2 One of the biggest challenges of today in Central Asia is the targeted shift from the old Soviet-era principles of water distribution to the Integrated Water Resource Management System (IWRM). This is not a purely technical issue, but an integrated approach to water use in areas such as agriculture, energy and industry. In Soviet times, the water management system was centralized to avoid conflicts over water allocation. It also included its own single system of mandatory energy supply from upstream countries (Kyrgyzstan and Turkmenistan) downstream (Kazakhstan, Turkmenistan and Uzbekistan) in exchange for water-related services. The shift from "centralism" to water management led to imbalances in the distribution of water resources, which immediately caused economic tensions between Central Asian countries. 30Since the collapse of the Soviet Union, the legal framework for intergovernmental cooperation in the field of cross-border water resources in Central Asia has been developing. The biggest challenge for the new framework has been to maintain the regional water-for-energy cooperation system (Granita et al., 2012). The legal and institutional framework developed since the 1990s has proved incapable of resolving the conflict of interest, but has remained strong enough to avoid further escalation. There is currently an urgent need to strengthen and modernize the existing cooperation framework in order to properly implement the Nexus approach to the management of the Aral Marine Basin. Gubaidullina Mara, 2015, Regional Joint Water Management in Central Asia. Water resources are the rescue of the need for sectoral integration, understanding and common policies of applied post-Sovietism? ", in Pierre Chabal (ed.), Europe-Asia Interregional Competitions in the 21st century, Brussels: Peter Lang, 227-247.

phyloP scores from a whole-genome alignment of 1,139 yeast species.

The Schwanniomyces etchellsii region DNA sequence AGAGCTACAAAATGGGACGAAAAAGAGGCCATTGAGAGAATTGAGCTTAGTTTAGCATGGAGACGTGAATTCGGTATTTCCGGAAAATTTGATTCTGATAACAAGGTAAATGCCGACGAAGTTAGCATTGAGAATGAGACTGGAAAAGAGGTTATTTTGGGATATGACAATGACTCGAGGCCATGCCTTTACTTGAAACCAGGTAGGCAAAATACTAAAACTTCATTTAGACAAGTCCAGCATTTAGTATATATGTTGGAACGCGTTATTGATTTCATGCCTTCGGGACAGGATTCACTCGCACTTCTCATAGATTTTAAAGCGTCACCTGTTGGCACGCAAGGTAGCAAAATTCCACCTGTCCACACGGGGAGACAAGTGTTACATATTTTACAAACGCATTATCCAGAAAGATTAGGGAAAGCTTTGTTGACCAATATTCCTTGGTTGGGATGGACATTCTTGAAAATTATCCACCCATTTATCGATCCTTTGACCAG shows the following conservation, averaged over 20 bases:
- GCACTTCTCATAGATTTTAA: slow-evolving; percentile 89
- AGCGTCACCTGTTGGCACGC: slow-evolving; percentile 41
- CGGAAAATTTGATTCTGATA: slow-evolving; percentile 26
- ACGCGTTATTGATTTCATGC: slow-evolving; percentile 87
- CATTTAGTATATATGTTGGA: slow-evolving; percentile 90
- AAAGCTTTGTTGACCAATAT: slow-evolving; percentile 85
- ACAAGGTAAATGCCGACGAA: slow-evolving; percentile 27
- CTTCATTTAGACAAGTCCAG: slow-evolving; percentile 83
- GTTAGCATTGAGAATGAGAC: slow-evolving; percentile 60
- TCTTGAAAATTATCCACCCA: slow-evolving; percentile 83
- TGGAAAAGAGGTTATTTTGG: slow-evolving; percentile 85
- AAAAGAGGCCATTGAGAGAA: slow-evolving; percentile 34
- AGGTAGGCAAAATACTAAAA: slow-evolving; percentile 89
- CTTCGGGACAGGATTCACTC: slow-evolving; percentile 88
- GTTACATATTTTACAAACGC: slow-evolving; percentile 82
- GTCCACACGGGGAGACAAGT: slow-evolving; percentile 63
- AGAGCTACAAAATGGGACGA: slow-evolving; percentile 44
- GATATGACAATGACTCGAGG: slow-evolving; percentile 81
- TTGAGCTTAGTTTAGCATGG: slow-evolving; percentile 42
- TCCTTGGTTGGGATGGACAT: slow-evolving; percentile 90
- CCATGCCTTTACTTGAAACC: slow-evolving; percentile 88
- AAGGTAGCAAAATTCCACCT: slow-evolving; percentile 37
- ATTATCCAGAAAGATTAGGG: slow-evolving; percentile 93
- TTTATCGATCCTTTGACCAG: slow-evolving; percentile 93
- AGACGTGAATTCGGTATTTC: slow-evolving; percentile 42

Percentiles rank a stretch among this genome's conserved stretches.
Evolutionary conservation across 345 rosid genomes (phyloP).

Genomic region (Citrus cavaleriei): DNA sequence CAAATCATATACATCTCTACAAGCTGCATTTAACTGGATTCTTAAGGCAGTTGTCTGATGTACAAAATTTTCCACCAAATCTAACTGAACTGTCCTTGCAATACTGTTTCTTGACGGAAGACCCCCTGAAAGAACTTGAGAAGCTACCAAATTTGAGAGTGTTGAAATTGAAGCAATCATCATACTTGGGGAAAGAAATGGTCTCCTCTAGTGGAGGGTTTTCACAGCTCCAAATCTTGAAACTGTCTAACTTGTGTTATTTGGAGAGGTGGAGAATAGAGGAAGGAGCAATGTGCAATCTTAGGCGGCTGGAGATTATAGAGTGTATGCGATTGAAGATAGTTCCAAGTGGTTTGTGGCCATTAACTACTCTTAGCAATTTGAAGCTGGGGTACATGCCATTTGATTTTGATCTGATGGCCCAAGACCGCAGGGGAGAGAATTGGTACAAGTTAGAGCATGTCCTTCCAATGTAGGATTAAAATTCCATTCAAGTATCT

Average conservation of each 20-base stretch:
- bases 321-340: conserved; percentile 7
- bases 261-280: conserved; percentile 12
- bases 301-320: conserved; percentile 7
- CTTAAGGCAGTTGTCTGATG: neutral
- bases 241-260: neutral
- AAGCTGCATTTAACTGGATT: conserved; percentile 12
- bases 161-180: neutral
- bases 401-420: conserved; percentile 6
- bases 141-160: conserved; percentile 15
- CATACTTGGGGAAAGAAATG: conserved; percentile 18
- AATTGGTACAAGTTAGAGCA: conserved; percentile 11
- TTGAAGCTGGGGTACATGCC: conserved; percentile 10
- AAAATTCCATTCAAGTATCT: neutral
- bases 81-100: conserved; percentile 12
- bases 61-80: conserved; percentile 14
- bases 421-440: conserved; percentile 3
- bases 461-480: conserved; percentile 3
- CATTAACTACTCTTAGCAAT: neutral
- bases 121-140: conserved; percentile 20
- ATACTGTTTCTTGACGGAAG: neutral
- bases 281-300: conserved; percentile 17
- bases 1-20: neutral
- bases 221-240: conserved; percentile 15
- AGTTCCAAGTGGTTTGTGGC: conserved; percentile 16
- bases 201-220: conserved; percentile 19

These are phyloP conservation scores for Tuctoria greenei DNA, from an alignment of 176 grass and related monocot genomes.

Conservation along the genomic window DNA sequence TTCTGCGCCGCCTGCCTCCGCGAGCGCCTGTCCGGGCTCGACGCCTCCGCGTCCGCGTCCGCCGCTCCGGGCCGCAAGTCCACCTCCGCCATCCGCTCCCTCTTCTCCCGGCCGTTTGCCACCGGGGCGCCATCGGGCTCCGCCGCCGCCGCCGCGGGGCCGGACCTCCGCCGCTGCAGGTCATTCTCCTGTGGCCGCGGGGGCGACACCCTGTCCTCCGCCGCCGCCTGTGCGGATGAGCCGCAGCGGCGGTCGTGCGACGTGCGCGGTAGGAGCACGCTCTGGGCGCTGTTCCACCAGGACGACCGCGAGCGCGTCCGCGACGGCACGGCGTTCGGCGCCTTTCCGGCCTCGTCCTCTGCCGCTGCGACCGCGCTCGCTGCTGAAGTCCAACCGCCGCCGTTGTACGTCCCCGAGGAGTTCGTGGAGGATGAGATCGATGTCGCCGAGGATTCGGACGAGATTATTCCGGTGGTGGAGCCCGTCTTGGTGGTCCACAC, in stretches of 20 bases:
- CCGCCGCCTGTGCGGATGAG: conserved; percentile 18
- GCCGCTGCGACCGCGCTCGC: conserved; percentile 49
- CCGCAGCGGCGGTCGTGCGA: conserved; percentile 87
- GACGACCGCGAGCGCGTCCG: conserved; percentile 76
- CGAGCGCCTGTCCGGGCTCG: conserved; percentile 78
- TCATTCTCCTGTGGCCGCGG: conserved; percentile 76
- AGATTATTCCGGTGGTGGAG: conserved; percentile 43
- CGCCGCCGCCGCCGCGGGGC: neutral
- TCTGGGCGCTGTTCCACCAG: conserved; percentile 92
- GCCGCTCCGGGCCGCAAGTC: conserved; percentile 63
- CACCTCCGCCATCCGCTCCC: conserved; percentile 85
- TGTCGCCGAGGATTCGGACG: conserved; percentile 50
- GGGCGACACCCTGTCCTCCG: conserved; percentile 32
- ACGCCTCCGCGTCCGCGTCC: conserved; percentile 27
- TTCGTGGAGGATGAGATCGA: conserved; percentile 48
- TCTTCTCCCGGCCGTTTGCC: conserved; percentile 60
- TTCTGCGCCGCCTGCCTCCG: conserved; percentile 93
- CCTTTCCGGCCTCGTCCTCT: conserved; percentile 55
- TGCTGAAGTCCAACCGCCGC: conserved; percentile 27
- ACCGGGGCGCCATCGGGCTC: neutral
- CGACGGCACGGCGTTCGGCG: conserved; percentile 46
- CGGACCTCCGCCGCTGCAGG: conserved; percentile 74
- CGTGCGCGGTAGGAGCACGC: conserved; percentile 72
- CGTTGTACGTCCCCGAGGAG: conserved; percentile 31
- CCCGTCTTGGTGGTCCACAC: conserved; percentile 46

22The legal significance of these provisions can be summed up as follows. First, the same right of states to use the international water course does not necessarily mean that all riparian countries have an equal share of a certain stream. Second, the rational use of water does not correspond to the most productive use or use of the most effective known methods9, but is defined by recognized international water policy instruments. Third, given that countries take appropriate measures to minimize environmental damage within and across borders10, there is no doubt that no state has the right to use its land or allow it to cause damage to the territory or property (for example. (B) cross-border water resources) or the people who reside there. if the case has serious consequences and the harm is demonstrated by clear and convincing evidence.11 The implementation of fair, appropriate and non-harmful cross-border water management is subject to the obligation for states to cooperate (UN Water Convention, art.